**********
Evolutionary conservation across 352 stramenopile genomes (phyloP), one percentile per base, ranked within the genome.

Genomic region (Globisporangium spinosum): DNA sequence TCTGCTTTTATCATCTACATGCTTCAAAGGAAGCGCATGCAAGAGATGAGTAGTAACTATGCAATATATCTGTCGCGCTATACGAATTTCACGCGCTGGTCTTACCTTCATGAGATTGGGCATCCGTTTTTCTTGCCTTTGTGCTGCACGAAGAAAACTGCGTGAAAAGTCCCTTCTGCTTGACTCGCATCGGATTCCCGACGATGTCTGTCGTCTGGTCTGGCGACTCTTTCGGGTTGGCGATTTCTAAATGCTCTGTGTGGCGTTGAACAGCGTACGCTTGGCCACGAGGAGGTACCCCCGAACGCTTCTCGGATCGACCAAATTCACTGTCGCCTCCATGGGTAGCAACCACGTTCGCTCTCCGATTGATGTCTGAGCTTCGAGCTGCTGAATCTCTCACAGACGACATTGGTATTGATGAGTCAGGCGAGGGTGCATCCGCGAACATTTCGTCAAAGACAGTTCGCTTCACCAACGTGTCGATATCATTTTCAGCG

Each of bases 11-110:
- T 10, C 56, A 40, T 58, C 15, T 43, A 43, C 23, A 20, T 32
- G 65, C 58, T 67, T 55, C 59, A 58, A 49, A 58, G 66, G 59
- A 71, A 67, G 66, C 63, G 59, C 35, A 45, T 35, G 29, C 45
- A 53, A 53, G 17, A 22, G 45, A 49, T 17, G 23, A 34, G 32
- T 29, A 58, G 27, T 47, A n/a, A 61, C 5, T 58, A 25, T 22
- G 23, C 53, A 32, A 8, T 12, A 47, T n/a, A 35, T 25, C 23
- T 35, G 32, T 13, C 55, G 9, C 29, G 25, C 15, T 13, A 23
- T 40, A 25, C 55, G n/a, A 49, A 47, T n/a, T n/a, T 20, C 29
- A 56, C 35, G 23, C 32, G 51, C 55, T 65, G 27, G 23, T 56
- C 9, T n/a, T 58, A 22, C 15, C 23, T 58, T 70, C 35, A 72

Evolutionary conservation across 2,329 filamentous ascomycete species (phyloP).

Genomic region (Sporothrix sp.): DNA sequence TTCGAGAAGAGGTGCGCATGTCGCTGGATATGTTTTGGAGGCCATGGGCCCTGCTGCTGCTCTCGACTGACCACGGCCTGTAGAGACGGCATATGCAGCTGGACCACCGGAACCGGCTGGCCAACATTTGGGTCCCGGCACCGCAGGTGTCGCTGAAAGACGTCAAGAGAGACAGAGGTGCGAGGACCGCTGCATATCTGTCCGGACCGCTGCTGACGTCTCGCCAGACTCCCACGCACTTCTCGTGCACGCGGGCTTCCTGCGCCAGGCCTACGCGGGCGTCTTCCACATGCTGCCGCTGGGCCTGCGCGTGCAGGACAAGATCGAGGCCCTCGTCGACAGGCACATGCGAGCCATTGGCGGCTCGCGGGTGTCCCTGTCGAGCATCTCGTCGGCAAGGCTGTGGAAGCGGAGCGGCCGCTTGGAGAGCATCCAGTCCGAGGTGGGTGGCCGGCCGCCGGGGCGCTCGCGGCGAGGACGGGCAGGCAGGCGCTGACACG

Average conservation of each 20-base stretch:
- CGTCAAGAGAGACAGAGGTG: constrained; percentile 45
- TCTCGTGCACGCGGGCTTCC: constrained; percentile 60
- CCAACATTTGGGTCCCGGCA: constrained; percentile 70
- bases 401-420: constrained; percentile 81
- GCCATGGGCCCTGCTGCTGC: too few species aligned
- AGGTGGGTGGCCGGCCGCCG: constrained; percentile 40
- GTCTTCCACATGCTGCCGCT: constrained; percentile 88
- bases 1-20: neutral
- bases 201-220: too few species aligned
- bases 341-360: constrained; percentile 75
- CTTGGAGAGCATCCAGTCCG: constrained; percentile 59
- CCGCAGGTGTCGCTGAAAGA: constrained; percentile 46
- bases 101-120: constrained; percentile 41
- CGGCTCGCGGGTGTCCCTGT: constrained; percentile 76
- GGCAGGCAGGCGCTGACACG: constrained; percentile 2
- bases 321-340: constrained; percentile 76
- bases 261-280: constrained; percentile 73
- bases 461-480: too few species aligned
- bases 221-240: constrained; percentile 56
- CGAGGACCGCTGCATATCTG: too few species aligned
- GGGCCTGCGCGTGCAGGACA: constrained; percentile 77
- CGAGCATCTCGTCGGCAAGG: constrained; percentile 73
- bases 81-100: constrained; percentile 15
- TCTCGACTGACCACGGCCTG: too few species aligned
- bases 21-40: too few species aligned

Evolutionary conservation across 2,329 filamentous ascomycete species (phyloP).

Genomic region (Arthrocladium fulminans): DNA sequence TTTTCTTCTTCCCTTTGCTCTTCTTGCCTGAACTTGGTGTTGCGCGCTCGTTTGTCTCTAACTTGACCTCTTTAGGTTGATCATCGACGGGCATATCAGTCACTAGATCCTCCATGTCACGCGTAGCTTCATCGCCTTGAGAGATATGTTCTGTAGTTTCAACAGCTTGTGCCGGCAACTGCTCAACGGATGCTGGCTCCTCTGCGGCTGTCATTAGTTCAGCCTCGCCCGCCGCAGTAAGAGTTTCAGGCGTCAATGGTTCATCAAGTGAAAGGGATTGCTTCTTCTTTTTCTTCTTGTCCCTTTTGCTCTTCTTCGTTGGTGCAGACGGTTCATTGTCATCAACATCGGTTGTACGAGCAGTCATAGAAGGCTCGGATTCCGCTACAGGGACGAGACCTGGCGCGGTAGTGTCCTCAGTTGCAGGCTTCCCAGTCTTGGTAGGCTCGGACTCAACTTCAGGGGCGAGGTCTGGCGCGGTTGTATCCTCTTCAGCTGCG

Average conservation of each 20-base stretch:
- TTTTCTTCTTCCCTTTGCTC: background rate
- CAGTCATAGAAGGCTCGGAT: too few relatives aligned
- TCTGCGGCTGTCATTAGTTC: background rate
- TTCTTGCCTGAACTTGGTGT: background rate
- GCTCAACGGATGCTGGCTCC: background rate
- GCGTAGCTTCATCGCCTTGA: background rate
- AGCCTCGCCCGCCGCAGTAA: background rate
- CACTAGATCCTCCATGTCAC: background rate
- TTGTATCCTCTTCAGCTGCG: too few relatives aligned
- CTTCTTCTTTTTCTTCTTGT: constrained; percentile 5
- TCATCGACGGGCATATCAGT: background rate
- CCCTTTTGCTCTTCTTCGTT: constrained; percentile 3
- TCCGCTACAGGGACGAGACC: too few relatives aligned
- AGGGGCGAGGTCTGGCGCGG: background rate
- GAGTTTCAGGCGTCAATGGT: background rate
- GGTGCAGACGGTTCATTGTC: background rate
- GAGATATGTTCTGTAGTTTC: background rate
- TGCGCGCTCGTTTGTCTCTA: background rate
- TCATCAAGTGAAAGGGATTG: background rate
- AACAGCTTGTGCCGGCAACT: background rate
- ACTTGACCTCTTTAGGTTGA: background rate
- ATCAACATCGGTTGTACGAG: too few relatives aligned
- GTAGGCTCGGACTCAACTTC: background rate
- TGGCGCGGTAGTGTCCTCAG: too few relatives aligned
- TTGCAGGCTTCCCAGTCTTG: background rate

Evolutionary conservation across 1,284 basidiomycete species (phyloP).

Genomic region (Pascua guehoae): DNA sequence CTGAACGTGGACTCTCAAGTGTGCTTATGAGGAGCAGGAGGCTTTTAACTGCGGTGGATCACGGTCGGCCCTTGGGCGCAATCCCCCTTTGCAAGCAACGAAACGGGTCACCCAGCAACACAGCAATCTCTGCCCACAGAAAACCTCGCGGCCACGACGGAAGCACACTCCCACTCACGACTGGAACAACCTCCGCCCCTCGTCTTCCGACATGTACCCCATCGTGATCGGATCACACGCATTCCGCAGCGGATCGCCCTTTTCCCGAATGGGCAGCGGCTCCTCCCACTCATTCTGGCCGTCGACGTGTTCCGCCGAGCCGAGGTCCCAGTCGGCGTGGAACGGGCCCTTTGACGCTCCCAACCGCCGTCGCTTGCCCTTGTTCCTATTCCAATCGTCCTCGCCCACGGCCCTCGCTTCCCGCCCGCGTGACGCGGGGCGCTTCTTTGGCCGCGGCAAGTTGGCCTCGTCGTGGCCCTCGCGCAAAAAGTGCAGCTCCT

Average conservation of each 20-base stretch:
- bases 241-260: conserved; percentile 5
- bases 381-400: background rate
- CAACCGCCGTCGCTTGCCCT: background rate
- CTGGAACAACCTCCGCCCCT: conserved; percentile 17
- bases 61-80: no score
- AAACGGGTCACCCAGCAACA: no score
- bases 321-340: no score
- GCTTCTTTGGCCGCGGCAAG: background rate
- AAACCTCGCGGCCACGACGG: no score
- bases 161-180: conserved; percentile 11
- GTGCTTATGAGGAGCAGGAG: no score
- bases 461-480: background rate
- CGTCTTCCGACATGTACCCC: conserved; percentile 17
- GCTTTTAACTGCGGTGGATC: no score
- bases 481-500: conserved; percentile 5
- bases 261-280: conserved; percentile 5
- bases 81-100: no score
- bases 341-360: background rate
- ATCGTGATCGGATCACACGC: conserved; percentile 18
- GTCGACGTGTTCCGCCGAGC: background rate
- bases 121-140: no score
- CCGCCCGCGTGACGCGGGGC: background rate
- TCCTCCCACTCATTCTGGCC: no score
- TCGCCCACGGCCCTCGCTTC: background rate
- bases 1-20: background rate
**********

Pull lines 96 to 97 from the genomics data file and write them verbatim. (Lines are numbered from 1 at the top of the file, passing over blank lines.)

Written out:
- TCGCCCACGGCCCTCGCTTC: background rate
- bases 1-20: background rate